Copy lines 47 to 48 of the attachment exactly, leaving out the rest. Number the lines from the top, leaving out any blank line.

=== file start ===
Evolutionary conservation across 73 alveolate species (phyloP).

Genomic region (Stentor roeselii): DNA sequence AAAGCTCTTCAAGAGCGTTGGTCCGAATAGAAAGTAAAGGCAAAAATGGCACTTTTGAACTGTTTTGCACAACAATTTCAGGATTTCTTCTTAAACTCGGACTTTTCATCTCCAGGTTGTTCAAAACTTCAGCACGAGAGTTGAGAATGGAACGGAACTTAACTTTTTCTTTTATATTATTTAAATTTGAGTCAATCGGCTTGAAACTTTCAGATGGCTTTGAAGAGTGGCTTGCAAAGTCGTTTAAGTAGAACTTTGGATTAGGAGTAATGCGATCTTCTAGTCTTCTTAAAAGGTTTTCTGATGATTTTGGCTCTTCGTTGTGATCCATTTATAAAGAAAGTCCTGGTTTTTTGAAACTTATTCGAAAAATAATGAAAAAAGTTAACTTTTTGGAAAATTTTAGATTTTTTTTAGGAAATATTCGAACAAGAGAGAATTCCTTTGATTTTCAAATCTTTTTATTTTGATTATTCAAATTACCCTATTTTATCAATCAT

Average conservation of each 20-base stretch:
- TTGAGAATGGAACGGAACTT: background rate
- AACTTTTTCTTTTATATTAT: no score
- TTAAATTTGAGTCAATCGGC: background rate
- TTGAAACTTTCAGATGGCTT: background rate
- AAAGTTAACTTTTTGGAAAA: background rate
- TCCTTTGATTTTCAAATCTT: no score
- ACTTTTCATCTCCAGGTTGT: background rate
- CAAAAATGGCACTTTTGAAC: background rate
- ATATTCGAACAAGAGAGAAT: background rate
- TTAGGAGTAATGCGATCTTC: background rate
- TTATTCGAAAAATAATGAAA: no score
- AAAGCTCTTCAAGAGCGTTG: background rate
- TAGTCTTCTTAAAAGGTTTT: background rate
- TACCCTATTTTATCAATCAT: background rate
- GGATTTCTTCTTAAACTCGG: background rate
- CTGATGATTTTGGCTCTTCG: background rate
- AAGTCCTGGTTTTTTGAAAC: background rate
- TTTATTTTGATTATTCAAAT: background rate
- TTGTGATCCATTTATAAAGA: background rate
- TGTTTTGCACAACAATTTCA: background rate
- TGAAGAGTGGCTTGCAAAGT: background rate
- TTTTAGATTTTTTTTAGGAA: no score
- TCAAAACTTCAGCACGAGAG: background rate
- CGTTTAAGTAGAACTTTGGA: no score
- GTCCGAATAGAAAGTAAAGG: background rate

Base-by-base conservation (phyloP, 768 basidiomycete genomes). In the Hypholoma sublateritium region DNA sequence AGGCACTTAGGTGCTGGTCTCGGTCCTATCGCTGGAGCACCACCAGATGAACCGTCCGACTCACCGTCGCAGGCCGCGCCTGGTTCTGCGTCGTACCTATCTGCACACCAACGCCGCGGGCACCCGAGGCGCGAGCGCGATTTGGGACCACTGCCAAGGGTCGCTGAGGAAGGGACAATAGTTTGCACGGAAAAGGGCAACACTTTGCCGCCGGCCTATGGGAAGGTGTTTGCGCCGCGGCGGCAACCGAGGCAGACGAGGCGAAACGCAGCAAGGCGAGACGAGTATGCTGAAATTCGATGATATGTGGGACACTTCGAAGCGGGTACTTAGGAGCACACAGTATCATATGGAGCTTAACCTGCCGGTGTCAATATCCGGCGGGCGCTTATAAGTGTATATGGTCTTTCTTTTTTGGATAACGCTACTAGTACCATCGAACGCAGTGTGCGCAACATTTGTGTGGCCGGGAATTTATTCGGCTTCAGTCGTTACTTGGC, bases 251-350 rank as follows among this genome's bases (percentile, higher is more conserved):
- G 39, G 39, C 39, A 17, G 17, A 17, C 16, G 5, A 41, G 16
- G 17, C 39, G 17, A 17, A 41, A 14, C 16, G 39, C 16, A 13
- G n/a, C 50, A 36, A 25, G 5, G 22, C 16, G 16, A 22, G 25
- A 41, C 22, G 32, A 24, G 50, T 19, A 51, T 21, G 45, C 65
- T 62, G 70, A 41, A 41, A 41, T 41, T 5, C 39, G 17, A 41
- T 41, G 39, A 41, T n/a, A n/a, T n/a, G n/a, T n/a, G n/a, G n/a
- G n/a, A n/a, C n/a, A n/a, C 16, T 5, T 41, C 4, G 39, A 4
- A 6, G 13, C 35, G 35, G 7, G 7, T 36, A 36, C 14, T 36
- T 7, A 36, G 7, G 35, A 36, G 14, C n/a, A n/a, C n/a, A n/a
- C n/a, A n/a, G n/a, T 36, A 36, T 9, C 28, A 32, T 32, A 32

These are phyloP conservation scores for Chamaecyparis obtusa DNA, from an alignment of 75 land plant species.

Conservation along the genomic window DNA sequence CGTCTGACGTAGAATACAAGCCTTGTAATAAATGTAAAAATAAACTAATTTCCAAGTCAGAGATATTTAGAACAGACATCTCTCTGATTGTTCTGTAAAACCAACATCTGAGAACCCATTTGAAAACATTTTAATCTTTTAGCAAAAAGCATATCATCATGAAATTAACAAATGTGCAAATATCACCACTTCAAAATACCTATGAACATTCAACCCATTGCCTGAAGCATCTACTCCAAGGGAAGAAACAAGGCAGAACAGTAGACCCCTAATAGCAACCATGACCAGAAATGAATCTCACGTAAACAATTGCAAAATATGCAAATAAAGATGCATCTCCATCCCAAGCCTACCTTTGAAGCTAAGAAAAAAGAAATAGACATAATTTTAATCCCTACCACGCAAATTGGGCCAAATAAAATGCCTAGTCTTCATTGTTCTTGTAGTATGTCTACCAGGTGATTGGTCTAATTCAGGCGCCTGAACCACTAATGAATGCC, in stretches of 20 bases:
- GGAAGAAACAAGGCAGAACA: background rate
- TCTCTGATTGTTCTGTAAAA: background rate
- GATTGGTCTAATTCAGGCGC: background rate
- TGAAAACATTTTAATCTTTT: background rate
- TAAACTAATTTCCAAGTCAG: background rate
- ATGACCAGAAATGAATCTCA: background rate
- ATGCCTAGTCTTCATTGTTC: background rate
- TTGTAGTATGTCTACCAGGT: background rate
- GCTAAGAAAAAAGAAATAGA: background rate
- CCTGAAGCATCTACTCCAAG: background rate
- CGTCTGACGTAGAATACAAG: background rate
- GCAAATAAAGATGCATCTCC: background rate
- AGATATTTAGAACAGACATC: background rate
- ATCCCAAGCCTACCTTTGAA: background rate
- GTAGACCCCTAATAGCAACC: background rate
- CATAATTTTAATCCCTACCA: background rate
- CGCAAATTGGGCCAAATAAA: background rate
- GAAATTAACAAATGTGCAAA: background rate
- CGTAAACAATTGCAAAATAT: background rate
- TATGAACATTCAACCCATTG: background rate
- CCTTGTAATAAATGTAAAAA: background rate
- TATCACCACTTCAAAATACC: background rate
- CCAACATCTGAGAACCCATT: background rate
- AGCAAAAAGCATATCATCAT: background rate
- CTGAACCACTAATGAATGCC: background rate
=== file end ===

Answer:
- ATGACCAGAAATGAATCTCA: background rate
- ATGCCTAGTCTTCATTGTTC: background rate